In a recent thread, I mentioned a particularly bad customer service incident I had at a bank I've been a customer of for decades. There was also a recent New York Times article about mystery account shutdowns that banks inflict on customers with no explanation, when the customer has done nothing wrong. (hint; SARs are to blame).

Here is a recent article the explains in some detail why these things are they way they are (including SARs), and why it's not necessarily all bad. It's written by an industry insider who has a pretty good reputation, so I consider it worthwhile even though it's a moderately long read.

The structural reasons why banks sometimes behave bizarrely in interactions with customers, like forgetting things which customers tell them.


"Think of the person from your grade school classes who had the most difficulty at everything. The U.S. expects banks to service people much, much less intelligent than them. Some customers do not understand why a $45 charge and a $32 charge would overdraw an account with $70 in it. The bank will not be more effective at educating them on this than the public school system was given a budget of $100,000 and 12 years to try. This customer calls the bank much more frequently than you do. You can understand why, right? From their perspective, they were just going about their life, doing nothing wrong, and then for some bull**** reason the bank charged them $35.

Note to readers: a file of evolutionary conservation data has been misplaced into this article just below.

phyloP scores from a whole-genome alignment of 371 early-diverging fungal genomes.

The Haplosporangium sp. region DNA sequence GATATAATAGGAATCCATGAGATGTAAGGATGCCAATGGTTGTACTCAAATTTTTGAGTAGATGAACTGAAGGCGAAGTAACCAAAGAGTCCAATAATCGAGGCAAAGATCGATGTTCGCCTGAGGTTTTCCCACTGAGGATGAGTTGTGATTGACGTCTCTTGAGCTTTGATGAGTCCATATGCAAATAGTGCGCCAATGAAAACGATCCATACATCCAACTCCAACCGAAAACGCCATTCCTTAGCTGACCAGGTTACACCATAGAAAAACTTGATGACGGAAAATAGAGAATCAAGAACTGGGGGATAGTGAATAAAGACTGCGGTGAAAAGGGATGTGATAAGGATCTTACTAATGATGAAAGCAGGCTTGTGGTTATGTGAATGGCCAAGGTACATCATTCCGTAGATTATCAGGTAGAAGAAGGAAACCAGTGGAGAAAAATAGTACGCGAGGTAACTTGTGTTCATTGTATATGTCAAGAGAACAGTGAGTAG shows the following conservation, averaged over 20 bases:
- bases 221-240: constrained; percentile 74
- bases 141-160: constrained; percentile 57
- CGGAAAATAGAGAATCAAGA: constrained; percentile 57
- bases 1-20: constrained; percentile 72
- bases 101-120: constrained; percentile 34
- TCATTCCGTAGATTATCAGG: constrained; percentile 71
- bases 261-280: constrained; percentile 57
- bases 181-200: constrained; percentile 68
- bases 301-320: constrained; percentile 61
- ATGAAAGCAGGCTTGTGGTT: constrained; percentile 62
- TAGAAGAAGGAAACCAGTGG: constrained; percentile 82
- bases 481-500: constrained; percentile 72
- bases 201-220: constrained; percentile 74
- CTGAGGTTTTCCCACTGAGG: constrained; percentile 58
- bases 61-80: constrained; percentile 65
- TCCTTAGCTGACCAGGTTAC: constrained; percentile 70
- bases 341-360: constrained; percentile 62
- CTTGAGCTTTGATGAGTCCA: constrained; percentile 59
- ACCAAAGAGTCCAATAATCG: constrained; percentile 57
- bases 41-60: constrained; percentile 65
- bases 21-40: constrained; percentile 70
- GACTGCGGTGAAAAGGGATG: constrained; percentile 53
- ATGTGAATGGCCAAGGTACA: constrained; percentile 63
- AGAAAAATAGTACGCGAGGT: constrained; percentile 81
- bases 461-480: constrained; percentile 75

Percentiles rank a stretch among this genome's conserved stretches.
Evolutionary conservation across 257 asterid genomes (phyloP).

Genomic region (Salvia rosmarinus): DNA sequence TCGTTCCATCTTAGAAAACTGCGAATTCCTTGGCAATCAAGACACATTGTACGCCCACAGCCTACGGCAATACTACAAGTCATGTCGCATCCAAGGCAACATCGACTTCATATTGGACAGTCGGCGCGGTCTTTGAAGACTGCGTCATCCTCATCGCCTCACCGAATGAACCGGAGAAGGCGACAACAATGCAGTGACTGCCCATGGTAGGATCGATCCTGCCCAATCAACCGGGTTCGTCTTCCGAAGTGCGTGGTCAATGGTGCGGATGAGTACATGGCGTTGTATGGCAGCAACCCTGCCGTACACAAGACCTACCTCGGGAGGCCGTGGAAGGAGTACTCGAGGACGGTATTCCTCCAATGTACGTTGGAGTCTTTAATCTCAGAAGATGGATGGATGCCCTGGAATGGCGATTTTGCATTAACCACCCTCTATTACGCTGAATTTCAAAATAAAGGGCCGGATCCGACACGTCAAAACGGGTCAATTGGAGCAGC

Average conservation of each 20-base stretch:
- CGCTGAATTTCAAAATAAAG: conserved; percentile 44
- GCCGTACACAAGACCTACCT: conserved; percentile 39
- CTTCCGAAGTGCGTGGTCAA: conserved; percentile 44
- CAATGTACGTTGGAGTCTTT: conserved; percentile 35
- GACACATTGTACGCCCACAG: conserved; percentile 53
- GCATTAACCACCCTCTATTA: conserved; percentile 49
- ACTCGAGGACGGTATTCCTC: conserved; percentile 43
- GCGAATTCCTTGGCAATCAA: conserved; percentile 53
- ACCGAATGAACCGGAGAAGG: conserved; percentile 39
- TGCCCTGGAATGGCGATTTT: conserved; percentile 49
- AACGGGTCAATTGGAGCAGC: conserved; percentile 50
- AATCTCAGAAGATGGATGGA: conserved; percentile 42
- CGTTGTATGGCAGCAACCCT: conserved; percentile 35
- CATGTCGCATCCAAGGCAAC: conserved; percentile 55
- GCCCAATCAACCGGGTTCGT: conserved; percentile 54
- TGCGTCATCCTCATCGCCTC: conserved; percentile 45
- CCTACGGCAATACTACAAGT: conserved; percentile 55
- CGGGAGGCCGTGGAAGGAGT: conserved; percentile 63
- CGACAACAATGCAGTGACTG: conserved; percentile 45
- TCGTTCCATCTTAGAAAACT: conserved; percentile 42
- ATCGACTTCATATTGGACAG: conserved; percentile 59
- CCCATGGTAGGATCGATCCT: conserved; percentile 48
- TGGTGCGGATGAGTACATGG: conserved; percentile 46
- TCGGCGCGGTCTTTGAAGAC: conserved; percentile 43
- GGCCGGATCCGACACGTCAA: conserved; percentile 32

The reason you have to “jump through hoops” to “simply talk to someone” (a professional, with meaningful decisionmaking authority) is because the system is set up to a) try to dissuade that guy from speaking to someone whose time is expensive and b) believes, on the basis of voluminous evidence, that you are likely that guy until proven otherwise."
About SARs:
"And because this is insufficiently Kafkaesque, at some financial institutions, you can get a SAR filed for knowing what a SAR is, because “advanced knowledge of anti-moneylaundering procedure” is a characteristic only of financial professionals and terrorists."